Wednesday, July 18, 2001

Gentle rendering

Posted By on Wed, Jul 18, 2001 at 12:00 AM

The primal sting of an acoustic guitar string-screech, pluck-cuddle and chord-swoon accompanied by a gentle husk of voice. Few artists have captured enigmatic longing through sound with such a sincere slap and a sly wink as Mississippi John Hurt, a gentle bluesman whose mysterious, folky meanderings rooted their toes deep into the mud of the Delta.

Hurt’s mother bought him a guitar when he was 9 years old. Brought up in the somewhat isolated obscurity of small-town Avalon, Miss., he quickly taught himself how to play the instrument, making it “sound like I think it ought to.” He made a living as a tenant farmer and played local dances on the side. He recorded some material, which didn’t really take off at first for the Okeh record label. It wasn’t until after two of his songs (“Frankie” and “Spike Driver Blues”) were included on Harry Smith’s Anthology of American Folk Music and the ensuing folk resurgence of the early ’60s, when Hurt’s career hit its high point. Perhaps that’s because his songs owed so much to the folk tradition. They were complex narratives, something rarely heard in blues. A few years before he passed away in 1966, he recorded some of the best work for the Vanguard label. That label has brought together a diverse group of musicians to pay respect to the legendary musician in Avalon Blues: a Tribute to the Music of Mississippi John Hurt.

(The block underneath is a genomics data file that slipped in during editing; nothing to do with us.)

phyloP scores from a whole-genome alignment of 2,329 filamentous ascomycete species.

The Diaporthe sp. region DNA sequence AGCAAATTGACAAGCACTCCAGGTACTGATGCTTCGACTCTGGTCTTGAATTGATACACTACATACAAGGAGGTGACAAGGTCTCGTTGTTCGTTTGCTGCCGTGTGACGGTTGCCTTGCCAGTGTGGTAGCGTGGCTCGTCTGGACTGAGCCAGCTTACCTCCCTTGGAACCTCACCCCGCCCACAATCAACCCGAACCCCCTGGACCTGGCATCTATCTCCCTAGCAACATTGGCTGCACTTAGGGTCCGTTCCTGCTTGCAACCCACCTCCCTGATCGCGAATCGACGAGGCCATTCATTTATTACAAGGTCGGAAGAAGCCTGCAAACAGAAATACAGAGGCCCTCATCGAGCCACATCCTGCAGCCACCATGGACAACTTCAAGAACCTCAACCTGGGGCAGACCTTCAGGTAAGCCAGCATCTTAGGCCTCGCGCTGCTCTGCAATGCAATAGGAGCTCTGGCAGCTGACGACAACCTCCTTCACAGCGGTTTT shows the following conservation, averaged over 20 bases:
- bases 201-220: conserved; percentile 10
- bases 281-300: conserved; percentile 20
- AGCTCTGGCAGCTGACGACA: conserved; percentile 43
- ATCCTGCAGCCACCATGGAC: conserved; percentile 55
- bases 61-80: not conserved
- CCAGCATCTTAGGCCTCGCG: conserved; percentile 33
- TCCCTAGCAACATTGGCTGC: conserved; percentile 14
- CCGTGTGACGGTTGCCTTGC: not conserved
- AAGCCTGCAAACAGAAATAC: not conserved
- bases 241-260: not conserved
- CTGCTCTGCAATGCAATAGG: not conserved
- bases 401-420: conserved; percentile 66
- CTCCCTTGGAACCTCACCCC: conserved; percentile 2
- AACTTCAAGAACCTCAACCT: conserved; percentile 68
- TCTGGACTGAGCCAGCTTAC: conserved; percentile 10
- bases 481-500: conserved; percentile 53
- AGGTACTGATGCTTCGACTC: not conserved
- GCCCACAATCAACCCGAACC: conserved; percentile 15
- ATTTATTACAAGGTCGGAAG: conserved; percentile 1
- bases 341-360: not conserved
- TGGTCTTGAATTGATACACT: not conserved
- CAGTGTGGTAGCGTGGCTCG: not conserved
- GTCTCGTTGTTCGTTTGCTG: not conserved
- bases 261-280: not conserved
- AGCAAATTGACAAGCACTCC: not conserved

And pay respect is what they do. Rarely does a track stray too far from the strong base of Hurt’s trademark acoustic, multiple-personality guitar style. The tracks distinguish themselves from the originals through unique vocal renderings and light percussive garnishes such as a knee-slap on Chris Smither’s version of “Frankie & Albert” or the washboard on Geoff Muldaur’s “Chicken.” Victoria Williams exaggerates the scratchy nature of her unique voice with wahwah banjo, rainstick, guitar, ukulele, bass, organ, percussion and background vocals in the toe-tapping gospel “Since I’ve Laid My Burden Down.” Bill Morrissey’s voice characteristically crackles and pops as he serves up “Pay Day” crisp and clean with bottleneck guitar, harmonica and bass. Lucinda Williams lays a winter blanket of sweet melancholy over “Angels Laid Him Away” with understated voice accompanied by soft guitar and Colin Linden’s haunted electric dobro. The prerequisite hear-comes-the-airplane big-name contributors on this comp are Ben Harper and Beck. Both should successfully draw in new fans for the late Hurt. Harper’s track, “Sliding Delta” sounds as if it were made for the funk-rock-folk-soul man as his nimble fingers slide and pick through the complex up-tempo changes and his kind voice eases gently into the cracks. Beck softens the rawness of an acoustic scratch with a misty hiss backdrop and deep, hollowed vocals. All in all, it’s a beautiful mix, one that will not only please already existing fans of Hurt; it provides an appropriately gentle introduction to the artist for new ones as well.

Melissa Giannini is the Metro Times staff music writer. E-mail her at mgiannini@metrotimes.com.

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